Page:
Rams Meet Rodents

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Rams Meet Rodents

Eli Adams, Feature Editor

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Rams are not the only four-legged creatures roaming the halls of Highland High School. In recent history, the school has been hosting an infestation of an entirely different animal. Mouse sightings have become increasingly more common in the everyday life of Highland students. Even when they go unseen they can sometimes be heard running around in the walls while students quietly write away on their Spanish tests.

It is true that mice and rats are considered gross or even terrifying to some people around our school, but many do not know the true extent to which these pesky rodents can be harmful. Rodent infestations are a vector for antivirus, a potentially deadly airborne lung disease. According to the Utah Department of Health, it is spread by the droppings, urine, and saliva of infected rodents.

“Sometimes when the class gets really quiet, like during a test or something, we can hear mice in the walls. Its weird to hear them and they are a little gross,” student Jack Raleigh said.

This year has not necessarily had more mice than around the school than in previous years. Increased presence of rodents is seasonal. As the weather changes from fall to winter faster or earlier than in other years. The drastic change in temperature drives the mice out of the cold outdoors into the building that is most convenient. The fact that Highland shares a border with a large city park is also a factor in the number of mice that seek refuge in the school. Not only is the weather change causing mice to flood the schools but there is also an increase in food storage at Highland. This year Highland has found many new ways to feed the the less fortunate people in our community. Unfortunately, these new opportunities for good also provide many opportunities for morsels to fall to the floor or lie forgotten in corners. The primary way to attract mice into a building is to leave food out.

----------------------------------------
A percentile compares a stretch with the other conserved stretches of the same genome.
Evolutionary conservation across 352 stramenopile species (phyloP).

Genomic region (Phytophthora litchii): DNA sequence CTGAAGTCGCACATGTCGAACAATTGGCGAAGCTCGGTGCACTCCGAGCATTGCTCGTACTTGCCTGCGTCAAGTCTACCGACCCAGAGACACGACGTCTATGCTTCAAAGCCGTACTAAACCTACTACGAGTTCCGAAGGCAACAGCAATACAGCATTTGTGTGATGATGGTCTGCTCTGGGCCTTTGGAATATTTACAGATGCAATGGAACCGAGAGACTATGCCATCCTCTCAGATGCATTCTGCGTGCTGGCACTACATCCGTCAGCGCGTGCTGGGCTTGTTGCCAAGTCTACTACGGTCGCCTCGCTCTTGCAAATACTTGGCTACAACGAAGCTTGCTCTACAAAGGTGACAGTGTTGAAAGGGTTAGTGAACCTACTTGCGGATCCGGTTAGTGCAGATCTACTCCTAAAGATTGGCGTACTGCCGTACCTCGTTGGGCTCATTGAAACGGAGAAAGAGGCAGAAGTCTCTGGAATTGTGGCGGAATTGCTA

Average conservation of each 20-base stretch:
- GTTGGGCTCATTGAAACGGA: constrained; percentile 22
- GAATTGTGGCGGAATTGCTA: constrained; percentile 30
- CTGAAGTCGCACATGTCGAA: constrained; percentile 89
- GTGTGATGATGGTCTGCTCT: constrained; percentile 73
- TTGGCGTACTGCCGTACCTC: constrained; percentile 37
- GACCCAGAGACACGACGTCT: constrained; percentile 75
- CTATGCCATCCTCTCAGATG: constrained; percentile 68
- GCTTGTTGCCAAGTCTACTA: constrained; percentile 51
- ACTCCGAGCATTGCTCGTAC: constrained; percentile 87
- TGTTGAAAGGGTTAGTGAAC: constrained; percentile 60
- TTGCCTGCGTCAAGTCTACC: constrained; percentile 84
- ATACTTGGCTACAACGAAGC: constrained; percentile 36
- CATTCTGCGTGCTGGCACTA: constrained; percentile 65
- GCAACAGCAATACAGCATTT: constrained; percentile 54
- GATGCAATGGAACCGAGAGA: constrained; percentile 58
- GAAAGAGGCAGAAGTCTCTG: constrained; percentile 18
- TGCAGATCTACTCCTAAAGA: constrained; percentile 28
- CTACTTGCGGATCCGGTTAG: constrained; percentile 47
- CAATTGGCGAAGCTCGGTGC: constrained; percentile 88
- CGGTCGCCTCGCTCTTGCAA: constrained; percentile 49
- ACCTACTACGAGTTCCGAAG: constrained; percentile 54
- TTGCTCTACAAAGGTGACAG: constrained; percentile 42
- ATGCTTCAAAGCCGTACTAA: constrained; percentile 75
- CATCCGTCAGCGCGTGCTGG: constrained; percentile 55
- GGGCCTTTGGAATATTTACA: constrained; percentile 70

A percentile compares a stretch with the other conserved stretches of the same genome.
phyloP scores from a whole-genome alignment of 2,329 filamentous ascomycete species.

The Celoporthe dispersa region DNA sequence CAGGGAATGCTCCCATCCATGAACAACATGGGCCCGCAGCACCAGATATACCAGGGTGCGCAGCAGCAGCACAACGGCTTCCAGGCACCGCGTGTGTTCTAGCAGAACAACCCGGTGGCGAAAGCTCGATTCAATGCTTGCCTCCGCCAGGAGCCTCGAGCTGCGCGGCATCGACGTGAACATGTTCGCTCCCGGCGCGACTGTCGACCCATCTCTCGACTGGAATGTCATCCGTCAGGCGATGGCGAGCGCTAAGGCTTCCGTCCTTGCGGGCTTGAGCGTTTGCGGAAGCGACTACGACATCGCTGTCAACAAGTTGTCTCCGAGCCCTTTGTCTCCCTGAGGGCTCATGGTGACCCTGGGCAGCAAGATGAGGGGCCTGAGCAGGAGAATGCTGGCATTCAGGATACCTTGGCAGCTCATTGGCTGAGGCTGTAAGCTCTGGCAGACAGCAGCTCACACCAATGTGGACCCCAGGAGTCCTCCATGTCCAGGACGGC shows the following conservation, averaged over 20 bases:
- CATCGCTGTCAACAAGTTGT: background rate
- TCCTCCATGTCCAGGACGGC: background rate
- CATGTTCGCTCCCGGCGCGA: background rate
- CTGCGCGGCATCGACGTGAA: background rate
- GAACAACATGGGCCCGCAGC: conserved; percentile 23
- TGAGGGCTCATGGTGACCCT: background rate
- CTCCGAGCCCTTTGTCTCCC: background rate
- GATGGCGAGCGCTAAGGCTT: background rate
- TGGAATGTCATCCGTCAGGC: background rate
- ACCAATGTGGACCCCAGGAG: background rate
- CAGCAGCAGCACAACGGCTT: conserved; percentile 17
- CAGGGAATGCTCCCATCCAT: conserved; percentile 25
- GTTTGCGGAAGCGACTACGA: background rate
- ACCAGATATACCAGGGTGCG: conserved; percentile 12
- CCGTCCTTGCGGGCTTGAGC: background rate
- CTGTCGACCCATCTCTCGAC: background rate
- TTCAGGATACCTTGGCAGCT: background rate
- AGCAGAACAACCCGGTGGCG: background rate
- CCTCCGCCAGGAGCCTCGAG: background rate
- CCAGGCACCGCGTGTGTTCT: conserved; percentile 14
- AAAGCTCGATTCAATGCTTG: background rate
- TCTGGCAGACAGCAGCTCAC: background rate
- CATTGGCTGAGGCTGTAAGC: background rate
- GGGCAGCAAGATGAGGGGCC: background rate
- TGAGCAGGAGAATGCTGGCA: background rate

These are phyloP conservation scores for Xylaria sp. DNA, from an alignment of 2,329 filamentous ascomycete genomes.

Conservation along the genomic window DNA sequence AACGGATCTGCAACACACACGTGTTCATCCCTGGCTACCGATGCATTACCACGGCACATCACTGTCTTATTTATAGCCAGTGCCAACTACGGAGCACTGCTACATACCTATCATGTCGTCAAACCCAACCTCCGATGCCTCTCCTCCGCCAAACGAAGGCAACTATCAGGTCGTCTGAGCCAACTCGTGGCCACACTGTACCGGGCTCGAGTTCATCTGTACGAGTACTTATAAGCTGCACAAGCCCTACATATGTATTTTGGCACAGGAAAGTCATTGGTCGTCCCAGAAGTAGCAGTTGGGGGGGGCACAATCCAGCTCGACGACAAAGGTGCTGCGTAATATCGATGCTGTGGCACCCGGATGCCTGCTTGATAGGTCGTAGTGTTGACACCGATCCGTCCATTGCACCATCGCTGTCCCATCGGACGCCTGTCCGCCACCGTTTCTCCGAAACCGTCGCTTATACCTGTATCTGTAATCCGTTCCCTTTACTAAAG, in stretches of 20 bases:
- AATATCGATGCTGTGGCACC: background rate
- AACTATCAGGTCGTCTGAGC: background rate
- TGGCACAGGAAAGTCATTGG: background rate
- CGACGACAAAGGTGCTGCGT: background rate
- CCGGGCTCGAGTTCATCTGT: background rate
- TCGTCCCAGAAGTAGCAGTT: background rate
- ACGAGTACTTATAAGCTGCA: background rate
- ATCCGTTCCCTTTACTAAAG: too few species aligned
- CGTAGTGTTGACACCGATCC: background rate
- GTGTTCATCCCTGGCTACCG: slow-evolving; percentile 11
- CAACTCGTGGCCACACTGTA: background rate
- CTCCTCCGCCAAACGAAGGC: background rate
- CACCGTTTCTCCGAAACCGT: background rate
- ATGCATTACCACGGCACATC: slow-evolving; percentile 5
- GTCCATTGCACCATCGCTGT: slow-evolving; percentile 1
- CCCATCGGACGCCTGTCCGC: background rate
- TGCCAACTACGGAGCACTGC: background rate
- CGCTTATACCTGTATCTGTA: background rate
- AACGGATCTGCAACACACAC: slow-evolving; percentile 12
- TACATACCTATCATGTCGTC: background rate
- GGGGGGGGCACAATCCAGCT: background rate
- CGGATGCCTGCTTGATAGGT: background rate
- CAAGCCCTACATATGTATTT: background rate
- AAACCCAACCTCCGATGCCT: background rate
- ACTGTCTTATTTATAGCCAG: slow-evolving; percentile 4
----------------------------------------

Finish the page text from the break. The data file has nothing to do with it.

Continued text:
“The best way to keep out mice is to clean up, and put your food away, and make sure everything is sealed up so rodents can not get to it,” head custodian Matthew Lily said.

Another factor into this issue is the fact that despite the great work they have been doing, Highland’s custodians have been understaffed for the past few months. Some janitors left to find new jobs and others were on leave. No matter where they are now it does not change the fact that janitors are understaffed and it is presented administration with a difficult challenge to find people to replace those who left.

Over the winter break, the mouse population was at its worst. During the two weeks that students were away from school, the janitors at our school were able to trap more than 20 mice. This may not seem like many but since school has been back in session there have only been a few incidents where mice have shown up. This means that even while our custodial service has been understaffed they have still managed to deal with the issue of mice in the school to the best of their abilities. The war is far from over at Highland but our custodians have won us the first battle.  

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